RICHIE McCAW is worthy of being held in the same esteem as Sir Brian Lochore, Sir Wilson Whineray and Sean Fitzpatrick, says All Blacks coach Graham Henry.
His words come after the world’s premier openside re-signed with the New Zealand Rugby Union until the end of 2015 yesterday.
“The best way for me to communicate what a fine leader McCaw is to tell you a story about him,” said Henry.
“Back in 2008, I think it was, we were playing a test in South Africa. We didn't get back to our hotel until the early hours of the morning and the guys needed to be up at six in the morning to get to our next venue.
“Richie held a team meeting at 4.30am before they left with his leadership group to set the tone for the rest of the week. For me, when he did that, the next test match was won right there. He not only leads by example on the field, but is a settling influence for the team. He is a very, very good leader of men.
“You just need to look at his winning percentage. Although it is hard for me to compare him to Whineray for example, because I have not had the same amount to do with him as I have a Fitzy or a Tana Umaga, I don't think too many people would argue that McCaw is among our finest All Blacks captains. He has had that rare ability to adapt as a rugby player and as a leader and displays all the attributes of a great leader: courage, bravery and guts. We are very lucky to have him.”
McCaw follows in the footsteps of Crusaders teammate Dan Carter, who last week also signed with the national organisation for four more seasons.
Like Carter, his deal includes several clauses, including the option to take a sabbatical or a complete break from the game.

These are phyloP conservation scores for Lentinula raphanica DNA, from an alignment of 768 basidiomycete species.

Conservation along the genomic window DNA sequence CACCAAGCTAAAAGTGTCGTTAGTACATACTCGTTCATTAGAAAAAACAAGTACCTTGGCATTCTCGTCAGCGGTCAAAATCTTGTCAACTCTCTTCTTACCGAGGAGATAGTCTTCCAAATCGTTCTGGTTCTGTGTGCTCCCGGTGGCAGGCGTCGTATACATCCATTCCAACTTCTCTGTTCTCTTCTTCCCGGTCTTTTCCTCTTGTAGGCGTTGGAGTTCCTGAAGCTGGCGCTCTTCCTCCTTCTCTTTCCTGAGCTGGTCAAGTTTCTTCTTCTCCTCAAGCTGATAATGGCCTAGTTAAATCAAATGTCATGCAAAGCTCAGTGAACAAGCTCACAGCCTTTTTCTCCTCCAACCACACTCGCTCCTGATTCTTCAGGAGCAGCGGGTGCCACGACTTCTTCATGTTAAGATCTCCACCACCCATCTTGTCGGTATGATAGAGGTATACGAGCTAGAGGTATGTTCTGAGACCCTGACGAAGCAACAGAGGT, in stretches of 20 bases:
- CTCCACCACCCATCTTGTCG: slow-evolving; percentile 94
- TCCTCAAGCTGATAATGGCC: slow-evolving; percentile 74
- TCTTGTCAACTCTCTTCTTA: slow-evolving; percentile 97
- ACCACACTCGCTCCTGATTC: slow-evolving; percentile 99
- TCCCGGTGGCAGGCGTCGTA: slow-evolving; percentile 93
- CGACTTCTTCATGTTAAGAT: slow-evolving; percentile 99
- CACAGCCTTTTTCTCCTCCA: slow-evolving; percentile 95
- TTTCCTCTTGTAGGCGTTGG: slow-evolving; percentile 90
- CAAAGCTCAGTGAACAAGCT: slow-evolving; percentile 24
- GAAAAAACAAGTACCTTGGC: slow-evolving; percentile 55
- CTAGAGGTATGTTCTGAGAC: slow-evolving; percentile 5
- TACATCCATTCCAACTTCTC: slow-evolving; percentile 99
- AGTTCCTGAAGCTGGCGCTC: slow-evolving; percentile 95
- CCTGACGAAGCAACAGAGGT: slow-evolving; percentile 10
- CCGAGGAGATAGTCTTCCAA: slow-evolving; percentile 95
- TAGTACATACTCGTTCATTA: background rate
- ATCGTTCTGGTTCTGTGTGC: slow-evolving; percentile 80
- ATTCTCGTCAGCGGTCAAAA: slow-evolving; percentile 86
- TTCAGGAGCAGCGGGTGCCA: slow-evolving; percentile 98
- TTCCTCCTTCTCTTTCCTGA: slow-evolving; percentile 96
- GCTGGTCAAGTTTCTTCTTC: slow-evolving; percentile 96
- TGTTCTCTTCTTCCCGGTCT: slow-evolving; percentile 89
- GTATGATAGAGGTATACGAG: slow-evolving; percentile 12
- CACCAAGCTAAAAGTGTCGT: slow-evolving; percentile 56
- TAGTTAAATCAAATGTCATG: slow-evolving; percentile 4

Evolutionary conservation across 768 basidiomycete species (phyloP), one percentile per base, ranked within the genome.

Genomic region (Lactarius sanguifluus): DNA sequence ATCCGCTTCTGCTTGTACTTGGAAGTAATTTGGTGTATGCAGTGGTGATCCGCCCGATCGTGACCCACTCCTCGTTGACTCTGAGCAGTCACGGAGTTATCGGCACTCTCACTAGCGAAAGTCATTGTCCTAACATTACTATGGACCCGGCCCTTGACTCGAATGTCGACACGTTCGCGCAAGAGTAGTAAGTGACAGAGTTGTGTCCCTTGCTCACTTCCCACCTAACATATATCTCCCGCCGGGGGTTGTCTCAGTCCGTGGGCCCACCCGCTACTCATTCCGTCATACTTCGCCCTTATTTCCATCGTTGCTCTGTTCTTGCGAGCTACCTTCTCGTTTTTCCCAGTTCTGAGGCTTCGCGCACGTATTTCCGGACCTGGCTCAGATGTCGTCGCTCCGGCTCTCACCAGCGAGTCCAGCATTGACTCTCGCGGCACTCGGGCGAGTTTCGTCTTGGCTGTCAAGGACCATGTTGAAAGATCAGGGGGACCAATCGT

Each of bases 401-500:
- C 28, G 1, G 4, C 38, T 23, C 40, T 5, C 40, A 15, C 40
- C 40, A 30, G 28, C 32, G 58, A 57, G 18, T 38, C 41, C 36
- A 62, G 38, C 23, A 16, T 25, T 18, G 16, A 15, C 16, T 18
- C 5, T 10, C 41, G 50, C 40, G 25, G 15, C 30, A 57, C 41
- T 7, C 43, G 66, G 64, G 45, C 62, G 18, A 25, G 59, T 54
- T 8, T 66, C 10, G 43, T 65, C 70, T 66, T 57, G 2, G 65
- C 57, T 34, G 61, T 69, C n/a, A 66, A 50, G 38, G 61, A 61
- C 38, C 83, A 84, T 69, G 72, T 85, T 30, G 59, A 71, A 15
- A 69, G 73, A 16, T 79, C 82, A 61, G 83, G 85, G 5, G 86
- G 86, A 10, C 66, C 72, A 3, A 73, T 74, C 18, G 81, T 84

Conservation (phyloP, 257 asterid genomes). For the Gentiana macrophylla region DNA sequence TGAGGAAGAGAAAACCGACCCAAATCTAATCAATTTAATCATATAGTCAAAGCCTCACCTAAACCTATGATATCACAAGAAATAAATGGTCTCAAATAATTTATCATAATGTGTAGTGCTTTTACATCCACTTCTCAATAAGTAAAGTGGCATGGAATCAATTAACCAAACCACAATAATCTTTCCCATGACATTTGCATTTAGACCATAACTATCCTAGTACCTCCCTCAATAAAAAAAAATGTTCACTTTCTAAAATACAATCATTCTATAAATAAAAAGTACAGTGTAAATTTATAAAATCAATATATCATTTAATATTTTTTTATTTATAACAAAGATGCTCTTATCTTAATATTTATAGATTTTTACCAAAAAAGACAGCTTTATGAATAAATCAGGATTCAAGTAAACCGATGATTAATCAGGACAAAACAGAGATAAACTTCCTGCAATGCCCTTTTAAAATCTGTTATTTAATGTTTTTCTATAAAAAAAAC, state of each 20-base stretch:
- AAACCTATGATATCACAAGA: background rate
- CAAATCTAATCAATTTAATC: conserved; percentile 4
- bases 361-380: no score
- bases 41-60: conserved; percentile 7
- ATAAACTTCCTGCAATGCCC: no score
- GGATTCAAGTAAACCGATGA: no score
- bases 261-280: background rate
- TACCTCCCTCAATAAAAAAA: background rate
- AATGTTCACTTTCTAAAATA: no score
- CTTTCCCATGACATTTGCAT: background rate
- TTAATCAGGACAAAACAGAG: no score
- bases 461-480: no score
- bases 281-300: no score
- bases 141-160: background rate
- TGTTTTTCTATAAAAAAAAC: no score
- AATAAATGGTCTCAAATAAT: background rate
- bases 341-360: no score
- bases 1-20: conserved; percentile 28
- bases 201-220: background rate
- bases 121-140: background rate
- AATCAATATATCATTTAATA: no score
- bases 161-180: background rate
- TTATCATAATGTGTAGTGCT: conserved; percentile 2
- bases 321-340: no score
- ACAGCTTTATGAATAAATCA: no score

“I’ve always said that as long as I am enjoying playing footy in New Zealand then I will stay, and the fact is I still am, so I’m pleased to confirm that I have re–signed with the NZRU for four more years,” said McCaw.
“I still have the hunger and desire to continue to play for the All Blacks and the Crusaders and there are still things I want to achieve as a player.”
The 30-year-old’s contract contains a sabbatical, but McCaw said he was unsure when he would take it.
He said his interest in playing overseas was minimal.
“But four years is a long time,” he said. “If I get burnt out it gives me a chance to take a break.”
McCaw will be 34 by the 2015 Rugby World Cup.
He said if or the NZRU feel that he is no longer capable of playing for the All Blacks there was a clause in their deal for them to part ways before the four years expires.
“A four-year deal is a big commitment from both parties and the reason for the flexibility is so both parties can sit around the table and go ‘where to from here?'.”
NZRU chief executive Steve Tew, who is in London said McCaw would have the right to take a break from the game during his four-year tenure.
“We are delighted to retain Richie for a further four years. He is an inspiration both on and off the field and as our most capped test captain and All Black, he will provide New Zealand rugby and the All Blacks with a very solid foundation to approach the next four years from 2012.”
Tew said McCaw's rugby knowledge was invaluable, not only on the field but in the wider sense as well.
“Our game faces some real challenges and Richie's broader understanding of these and his commitment to the health of the game generally will be extremely important as we face those challenges.”
McCaw is the latest in a large group of current and recent All Blacks who have recommitted to New Zealand rugby after this year's Rugby World Cup, including Keven Mealamu, Hika Elliot, Tony Woodcock, Ben Franks, Anthony Boric, Tom Donnelly, Sam Whitelock, loose forwards Jerome Kaino, Kieran Read, Daniel Braid, Liam Messam, Victor Vito, Jimmy Cowan, Alby Mathewson, Daniel Carter, Colin Slade, Aaron Cruden, Conrad Smith, Benson Stanley, Israel Dagg and Ben Smith.« Back to Archives
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